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About East Oregonian : E.O. (Pendleton, OR) 1888-current | View Entire Issue (April 16, 1921)
DAILY EAST OREGONIAN, PENDLETON, OREGON, SATURDAY EVENING, APRIL 10, 1921.
AN INIVEl'KNDEXT NEWSPAPER '
Publlfti'A nlly nd pf ml-WVokly. l
lVhdlHun. psiri, hv the
East oiu.i.c i man I'l ni.iKHi.va ro.
Kilt!-!! at tli pot office st lvmllr
lon, ur-Kun, k itftcoiid ciii-i mail matter.
ON' PALE IX OTHER CITIES
Imperial Hut el News stand, Portland,
o II LK AT
Chlrno Pureim, Kfi-urtty Handing.
Wml.mirton, 1. C, lSurcau &UL Foul
t""Mti Street, v. tv.
Mrailtrr f the Amfrrltrd Pre.
The Asacciated Tresa exclusively
' entitled iu the ue for repuMicaium of
all news dispatches credited to It or
not otherwtpe credited in this paper
and also the luoal Hews published here
rnt! one yenr, by mull 18.00
hmly, aix uiortha, by mail , , a.uv
Daily, three ll'ontlis by mall 1.50
Daily, one month by mall .Ml
I'nily, one yenr by carrier 7.60
Dally, six month by carrier 3. 75
Daily, three months by carrier M
Daily, one month, by carrier ,t',f.
Semi-Weekly, one yetr by mall 2 00
Semi-Weekly, six months bv mail 1. 00
oenu-vt eeKiy three month by mail ,50
by EdgafcA. Guest,
THE MAX YiM-'I.L Air?S
Ola Man Green will bo missed round
For he was the sort o' man you
The quiet kind that some think
Yet lus' fit Into n nine, like this
Uke the trees an' plants an' the vines j
- that creep, j
Which you walk by all oP the sum-'
An scarcely notice, so still they keep.
But if one should die you'd know
Well, Old Man Green for a stretch
Has lived tround here, like a friend
Jos' a part o' the landscape, It ap
pears. That day by day we should wake to
Itonnd "him the youngsters loved to
. An" with him the old folks sat to
Although he never had much to say,
full many a troubled
Friend to us all, the great nn' low:
Knew the names of the young an'
Greeted us nil with his glad hello.
An' many a sad goodbye he told:
There's the place whore he used to stt.
Tilted back, in his favorite chair,
Tallin' us In to rest a bit
Or watchin' the youngsters playin
Old Man Green is, dead an' gone
An' the old town doesn't seem quite
There's a great soul lost, though It
Known to fortune or worldly fame;
Just a kindly voice on' a cheery smile.
Which are needed so In a place
Made every hour of his lifo worth
An' that is the way of men you miss.
If You Use
You Have No Tire Trouble
Gertson & Marty
639 Cottonwood Street Phone 595
If n U V: . A I -i ; f u '? V ?; I)' J
.V ',i ,- ) . T . i '. i Hit x' . f .
(Copyright, 1921, by Edgar A. Guest.)
HOW ONE CONCERN DOES IT
'nan does not like to make a sacrifice for the good of someone
else. Show him that on a straight merit basis you can meet out
side competition. In nine cases out of ten that very showing can
be made and when the point is proved you not only secure the
tusiness but you are in a position to hold it permanently. You
change from pursuer to pursued. h
It is now predicted another cut will be made , in the milk
price in Portland so that grocers may sell at 10 cents a quart.
Old H. C. L. is slowly but surely shrinking.
The senate seems to want a fight over a treaty as a regular
diversion so we can look for much fireworks over the Colombia
Here's hoping that storm will keep, east of the Rockies ; out
here in God's country it is springtime.
TN connection with the campaign for a stronger "buy at home"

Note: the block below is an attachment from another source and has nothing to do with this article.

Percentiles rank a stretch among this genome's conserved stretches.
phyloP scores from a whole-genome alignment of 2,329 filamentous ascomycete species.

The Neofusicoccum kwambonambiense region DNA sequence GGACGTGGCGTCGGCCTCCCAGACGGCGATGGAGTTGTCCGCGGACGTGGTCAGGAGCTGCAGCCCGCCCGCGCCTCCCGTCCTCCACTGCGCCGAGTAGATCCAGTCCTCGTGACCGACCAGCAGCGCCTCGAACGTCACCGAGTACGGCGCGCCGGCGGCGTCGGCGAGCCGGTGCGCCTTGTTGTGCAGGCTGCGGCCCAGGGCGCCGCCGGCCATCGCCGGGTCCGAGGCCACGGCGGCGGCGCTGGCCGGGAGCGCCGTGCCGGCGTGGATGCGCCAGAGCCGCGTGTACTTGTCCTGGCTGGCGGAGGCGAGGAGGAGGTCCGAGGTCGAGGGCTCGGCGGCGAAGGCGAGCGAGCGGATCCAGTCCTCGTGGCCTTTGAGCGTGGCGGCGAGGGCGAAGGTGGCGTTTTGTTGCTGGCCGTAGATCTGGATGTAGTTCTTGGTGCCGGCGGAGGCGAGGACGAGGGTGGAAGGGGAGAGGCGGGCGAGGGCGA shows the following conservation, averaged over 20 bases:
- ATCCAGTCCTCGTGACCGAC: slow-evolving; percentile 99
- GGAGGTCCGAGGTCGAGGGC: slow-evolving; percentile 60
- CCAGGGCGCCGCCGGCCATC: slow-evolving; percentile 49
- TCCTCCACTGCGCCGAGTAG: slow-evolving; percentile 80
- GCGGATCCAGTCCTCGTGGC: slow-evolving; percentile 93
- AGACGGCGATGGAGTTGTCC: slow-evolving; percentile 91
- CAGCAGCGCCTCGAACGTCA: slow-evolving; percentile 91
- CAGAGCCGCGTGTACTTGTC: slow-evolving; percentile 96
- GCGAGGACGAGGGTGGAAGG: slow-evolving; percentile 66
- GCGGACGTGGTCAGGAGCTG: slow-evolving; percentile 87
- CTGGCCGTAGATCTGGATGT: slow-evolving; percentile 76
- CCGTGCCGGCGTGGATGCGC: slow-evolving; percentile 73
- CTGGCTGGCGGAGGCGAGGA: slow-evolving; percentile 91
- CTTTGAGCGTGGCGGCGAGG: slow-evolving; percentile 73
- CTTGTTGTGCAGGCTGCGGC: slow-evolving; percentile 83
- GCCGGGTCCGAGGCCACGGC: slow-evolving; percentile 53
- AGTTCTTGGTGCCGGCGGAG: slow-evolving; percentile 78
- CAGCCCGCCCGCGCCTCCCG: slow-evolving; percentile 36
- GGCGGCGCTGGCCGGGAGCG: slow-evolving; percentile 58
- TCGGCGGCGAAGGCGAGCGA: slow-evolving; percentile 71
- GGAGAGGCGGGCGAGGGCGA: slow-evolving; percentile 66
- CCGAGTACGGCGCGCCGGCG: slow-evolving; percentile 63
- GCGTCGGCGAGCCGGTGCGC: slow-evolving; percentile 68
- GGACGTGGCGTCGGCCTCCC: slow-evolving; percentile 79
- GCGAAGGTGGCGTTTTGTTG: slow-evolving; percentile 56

, policy, a valuable lesson may be learned from the experi-!
ence of the Golden V est creamery. When the local cream
ery was taken over by the present owners some years ago it was
snaking 3000 pounds of butter a month. It is now making from
15,000 to 17,000 popnds and selling it.
There was a time when it was hard to sell Pendleton butter
in Pendleton. It is now hard to sell any other kind of butter.
'This is due chiefly to the fact the creamery company has estab
lished a reputation of turning out a product of superior merit.
There a certain number who buy this butter because it is made
in Pendleton but most people buy it because it cannot be sur
passed in quality and is seldom equalled.
. When business is conducted on that basis it has a foundation
that cannot be questioned. People like to buy home products
and will usually do so when other things are equal. They should
be shown they can do this without sacrifice and on the contrary,
' with direct personal gain to themselves.
Much money goes away that has no license to travel. It could
do better right here at home. There are people who have
bought dry goods in Portland or elsewhere when they could buy
the same goods in Pendleton at the same price or cheaper. The
same is true of furniture and of articles in other lines. There
are cases galore on record where people have actually penalized
themselves by sending their money away. Better values were
right at their door and they did not know it.
As a matter of common sense people should study these
thing3 and find out what they are doing before they turn the
home man down. This is a time when such a policy is especially
to be commended because it is essential under present condi
tions that the resources of the community be conserved in every
possible way. It is time to stop the leaks and one big way to do
this ia to buy nothing outside the city or the county until you
have given your local people a chance. When money is spent
at home it goes into the local banks and may be used to keep the
"wheels of business and industry turning. Money sent away is
lost to us and we all suffer.
The "Buy at home" campaign is a good thing but it can be
most successfully conducted by emphasizing the merits of what
:we have to sell. It is poor psychology to let the purchaser think
he is doing you a favor by buying home products. The average
Radiator and Its Work of Much
Importance During Hot Time
of the Year; Oil Often.
A Series of Human Interest
Talks on Insurance
Ten years trim now yoor fif- ;
tcen-ycar-old sen will be in bus
He. will run it. to the Barce I
t'.trvs of stress that befail ail
You would M:e to be able to
be'o h'rn at such times, vcmildn't
' You c: B. ... , . - j
You can tai'.e out life insur
ant? fur lii'i row zrvl pay tl;
;irf-r:iums until he can handle
' limn hiraclf.
Innrruwe at fiflron ia imr
pm..,v..', 'the rate ins not in-.!;:-".
You "jn establish k
w t.'iiicrfui "v.'ork'P!" capita!" fjr
j our -.en's lisir.3 life :. a very
e. iall co..t if yu tio it cow.
Tbinl; it over vrt tulV wit'n
D. B. SNYDEE
28 YEARS AGO j
(East Orcgonian Special.)
HOLD MAX, April 16. Wheat looks
tine in this locality. Some of the 1
farmer are through plowing. j
Miss Vera Martin of Drummond
Idaho is visiting at Gusernan's.
Miss Randall a teacher of Xolin, or
ganized a young peoples class at Hold
man lUst Sunday night.
Itev. Xicoles of Hpokane preached
hero last Wednesday evening.
Mr. Fred Hansen and family attend
ed the hall frame at Hcrmiston Sunday.
Mrs. Jane Brown is visiting her son
William Iirown of Juniper.
Mrs. Martha Kimball has been visit
ing her brother-in-law J. Kimball.
The Xolin ball team will play Hold-
niau team at Holdman next Hunday,
The 1-adies Aid of Hoklman will
serve dinner on Wednesday the 20th.